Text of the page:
Evaluation of the CABLEv2.3.4 land surface model coupled to NU-WRFv3.9.1.1 in simulating temperature and precipitation means and extremes over CORDEX AustralAsia within a WRF physics ensemble.

Hirsch, A.L., J. Kala, C.C. Carouge, M.G. De Kauwe, G. Di Virgilio, A.M. Ukkola, J.P. Evans, G. Abramowitz
Journal of Advances in Modeling Earth Systems, 11(12), 4466-4488, doi: 10.1029/2019MS001845, 2019.

Abstract

The Community Atmosphere Biosphere Land Exchange (CABLE) model is a third‐generation land surface model (LSM). CABLE is commonly used as a stand‐alone LSM, coupled to the Australian Community Climate and Earth Systems Simulator global climate model and coupled to the Weather Research and Forecasting (WRF) model for regional applications. Here, we evaluate an updated version of CABLE within a WRF physics ensemble over the COordinated Regional Downscaling EXperiment (CORDEX) AustralAsia domain. The ensemble consists of different cumulus, radiation and planetary boundary layer (PBL) schemes. Simulations are carried out within the NASA Unified WRF modeling framework, NU‐WRF. Our analysis did not identify one configuration that consistently performed the best for all diagnostics and regions. Of the cumulus parameterizations the Grell‐Freitas cumulus scheme consistently overpredicted precipitation, while the new Tiedtke scheme was the best in simulating the timing of precipitation events. For the radiation schemes, the RRTMG radiation scheme had a general warm bias. For the PBL schemes, the YSU scheme had a warm bias, and the MYJ PBL scheme a cool bias. Results are strongly dependent on the region of interest, with the northern tropics and southwest Western Australia being more sensitive to the choice of physics options compared to southeastern Australia which showed less overall variation and overall better performance across the ensemble. Comparisons with simulations using the Unified Noah LSM showed that CABLE in NU‐WRF has a more realistic simulation of evapotranspiration when compared to GLEAM estimates.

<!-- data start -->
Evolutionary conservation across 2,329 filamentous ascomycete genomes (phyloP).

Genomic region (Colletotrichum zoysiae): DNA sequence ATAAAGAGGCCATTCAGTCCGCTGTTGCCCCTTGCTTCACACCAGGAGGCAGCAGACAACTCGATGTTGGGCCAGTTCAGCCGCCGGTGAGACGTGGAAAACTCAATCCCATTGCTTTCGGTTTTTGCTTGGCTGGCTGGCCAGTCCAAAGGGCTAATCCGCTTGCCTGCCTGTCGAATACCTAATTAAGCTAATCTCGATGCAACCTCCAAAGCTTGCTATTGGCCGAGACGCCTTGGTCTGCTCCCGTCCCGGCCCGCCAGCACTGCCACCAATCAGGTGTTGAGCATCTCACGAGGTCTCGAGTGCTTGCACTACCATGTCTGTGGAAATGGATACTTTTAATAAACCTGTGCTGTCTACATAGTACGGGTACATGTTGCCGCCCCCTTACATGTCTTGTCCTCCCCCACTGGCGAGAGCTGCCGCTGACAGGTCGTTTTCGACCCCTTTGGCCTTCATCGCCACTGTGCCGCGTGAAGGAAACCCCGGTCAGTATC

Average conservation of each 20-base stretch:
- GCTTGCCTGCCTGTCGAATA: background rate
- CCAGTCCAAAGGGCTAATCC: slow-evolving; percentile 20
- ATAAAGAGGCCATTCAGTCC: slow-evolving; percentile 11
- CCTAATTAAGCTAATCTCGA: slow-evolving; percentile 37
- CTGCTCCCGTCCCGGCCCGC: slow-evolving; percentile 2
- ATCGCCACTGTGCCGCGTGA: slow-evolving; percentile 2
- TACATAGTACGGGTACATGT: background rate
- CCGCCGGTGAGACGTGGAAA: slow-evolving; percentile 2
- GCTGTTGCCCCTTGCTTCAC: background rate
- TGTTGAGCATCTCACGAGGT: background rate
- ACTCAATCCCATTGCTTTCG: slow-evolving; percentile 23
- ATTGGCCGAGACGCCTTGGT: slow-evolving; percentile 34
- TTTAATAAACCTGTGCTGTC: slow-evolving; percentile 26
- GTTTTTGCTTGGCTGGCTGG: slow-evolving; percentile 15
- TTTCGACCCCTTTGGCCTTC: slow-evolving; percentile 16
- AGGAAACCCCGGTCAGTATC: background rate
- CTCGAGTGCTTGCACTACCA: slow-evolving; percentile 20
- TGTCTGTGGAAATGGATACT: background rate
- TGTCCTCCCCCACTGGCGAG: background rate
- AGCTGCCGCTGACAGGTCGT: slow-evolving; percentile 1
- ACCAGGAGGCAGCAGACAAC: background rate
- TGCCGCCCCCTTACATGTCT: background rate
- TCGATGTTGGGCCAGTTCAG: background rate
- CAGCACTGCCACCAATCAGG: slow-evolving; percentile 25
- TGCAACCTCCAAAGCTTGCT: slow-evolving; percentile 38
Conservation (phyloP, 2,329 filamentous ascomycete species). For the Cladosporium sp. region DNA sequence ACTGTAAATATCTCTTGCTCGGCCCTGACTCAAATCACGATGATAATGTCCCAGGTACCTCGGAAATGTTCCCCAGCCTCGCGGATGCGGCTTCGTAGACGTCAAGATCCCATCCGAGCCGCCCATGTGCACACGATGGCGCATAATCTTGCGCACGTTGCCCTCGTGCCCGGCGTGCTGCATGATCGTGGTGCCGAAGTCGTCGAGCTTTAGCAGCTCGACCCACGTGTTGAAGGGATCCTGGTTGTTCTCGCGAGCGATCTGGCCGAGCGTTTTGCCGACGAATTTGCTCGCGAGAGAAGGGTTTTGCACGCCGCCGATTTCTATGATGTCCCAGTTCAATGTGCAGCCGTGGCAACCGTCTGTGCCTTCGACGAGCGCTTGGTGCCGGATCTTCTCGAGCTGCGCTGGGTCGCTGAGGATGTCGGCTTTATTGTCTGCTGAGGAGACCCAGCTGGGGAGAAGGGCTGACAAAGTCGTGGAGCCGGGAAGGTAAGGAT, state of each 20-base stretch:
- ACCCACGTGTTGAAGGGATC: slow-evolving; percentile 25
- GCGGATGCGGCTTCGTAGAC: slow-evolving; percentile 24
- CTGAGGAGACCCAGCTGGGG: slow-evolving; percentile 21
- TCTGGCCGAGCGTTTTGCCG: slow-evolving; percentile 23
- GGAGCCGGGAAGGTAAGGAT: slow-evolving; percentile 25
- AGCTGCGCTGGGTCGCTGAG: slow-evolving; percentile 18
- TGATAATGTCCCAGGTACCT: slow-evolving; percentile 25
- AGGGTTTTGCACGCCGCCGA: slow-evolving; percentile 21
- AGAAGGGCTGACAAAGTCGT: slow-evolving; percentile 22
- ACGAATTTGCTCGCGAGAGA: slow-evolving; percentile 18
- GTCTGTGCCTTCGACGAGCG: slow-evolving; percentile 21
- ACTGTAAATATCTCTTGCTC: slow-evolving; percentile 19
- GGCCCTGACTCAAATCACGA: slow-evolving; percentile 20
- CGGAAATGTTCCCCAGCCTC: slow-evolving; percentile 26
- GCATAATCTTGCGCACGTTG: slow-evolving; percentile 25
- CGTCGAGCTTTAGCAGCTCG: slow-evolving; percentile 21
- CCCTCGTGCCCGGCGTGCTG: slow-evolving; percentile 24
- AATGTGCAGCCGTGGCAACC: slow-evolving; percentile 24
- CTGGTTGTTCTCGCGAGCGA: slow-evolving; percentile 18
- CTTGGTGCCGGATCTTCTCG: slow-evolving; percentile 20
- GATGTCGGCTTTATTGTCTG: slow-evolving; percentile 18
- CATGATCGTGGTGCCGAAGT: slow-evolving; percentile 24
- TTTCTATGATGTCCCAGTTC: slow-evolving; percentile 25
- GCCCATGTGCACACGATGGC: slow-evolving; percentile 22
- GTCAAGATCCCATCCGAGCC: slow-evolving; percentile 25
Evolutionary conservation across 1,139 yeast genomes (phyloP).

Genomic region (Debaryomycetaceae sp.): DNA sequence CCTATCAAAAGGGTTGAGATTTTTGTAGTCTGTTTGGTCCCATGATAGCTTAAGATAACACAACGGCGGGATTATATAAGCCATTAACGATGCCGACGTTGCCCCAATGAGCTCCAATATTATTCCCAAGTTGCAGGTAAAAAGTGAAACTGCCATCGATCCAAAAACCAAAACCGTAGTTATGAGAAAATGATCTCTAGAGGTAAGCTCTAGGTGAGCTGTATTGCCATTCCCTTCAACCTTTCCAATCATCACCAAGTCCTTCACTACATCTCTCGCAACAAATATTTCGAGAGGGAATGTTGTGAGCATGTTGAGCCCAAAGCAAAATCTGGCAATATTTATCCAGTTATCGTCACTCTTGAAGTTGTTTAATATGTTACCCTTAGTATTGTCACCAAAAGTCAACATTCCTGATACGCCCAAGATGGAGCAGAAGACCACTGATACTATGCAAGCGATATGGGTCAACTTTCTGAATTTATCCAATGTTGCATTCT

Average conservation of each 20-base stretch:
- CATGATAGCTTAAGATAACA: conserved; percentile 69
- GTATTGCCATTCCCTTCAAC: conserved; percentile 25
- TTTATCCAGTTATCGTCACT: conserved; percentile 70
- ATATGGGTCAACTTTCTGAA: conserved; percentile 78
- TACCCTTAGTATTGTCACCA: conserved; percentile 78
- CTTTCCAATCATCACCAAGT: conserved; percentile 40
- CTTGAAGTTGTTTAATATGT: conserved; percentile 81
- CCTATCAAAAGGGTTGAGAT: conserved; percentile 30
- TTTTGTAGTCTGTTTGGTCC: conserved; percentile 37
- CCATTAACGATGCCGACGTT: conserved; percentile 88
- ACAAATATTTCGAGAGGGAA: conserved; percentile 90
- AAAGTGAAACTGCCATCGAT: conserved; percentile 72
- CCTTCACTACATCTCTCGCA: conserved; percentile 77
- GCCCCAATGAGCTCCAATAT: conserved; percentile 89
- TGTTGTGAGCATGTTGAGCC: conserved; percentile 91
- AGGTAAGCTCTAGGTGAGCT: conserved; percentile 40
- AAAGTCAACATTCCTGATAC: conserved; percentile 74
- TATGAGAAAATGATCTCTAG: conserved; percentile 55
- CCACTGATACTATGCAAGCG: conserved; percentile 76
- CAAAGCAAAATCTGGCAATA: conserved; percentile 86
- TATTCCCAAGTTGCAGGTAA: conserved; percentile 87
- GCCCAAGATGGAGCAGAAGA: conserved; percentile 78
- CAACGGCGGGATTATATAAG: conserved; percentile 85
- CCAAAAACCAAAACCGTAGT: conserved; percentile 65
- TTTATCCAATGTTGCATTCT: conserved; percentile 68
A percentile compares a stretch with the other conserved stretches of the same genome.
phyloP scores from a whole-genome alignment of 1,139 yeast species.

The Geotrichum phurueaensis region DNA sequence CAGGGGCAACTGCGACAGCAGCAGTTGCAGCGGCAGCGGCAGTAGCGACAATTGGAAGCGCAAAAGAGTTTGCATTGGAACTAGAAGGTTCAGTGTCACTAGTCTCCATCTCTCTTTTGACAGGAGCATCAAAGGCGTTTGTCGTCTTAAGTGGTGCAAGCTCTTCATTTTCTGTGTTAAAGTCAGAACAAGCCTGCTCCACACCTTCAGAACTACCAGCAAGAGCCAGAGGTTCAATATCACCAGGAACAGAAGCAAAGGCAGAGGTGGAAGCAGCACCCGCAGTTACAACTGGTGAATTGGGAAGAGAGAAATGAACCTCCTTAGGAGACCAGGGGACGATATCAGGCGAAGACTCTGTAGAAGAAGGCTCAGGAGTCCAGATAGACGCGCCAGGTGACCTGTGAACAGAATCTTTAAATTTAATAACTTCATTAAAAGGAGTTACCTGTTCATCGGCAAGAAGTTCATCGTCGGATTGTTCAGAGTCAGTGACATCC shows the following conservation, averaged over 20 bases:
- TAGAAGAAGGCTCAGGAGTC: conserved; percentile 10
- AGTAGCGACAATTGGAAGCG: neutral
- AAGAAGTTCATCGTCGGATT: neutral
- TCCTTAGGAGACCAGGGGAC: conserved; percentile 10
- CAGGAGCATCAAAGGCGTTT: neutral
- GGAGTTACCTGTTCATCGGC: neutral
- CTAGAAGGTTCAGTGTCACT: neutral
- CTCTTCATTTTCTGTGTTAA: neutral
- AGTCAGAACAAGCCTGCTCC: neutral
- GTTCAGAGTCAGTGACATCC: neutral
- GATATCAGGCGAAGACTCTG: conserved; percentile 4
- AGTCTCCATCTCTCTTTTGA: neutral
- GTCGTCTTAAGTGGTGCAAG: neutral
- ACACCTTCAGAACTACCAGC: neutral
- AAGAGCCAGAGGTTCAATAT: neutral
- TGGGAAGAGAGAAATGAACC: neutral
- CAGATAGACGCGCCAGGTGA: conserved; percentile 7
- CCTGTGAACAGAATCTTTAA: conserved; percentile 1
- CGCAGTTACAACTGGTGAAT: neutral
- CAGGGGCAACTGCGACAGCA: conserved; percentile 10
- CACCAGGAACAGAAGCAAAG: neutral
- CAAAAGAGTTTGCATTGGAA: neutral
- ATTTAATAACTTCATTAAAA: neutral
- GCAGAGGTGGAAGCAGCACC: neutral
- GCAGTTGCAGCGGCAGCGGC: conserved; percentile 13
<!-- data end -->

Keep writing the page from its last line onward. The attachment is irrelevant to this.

Key Figure


Figure 2. Relative overall skill score for climate variables per successful physics configuration evaluated according to annual and seasonal means and aggregated over the three regions denoted in Figure 1. The absolute skill scores are available in the supporting information. Interpretation: Green indicates relative high skill while red indicates relatively poor skill. Note that evaluation of the latent heat flux is against GLEAM.


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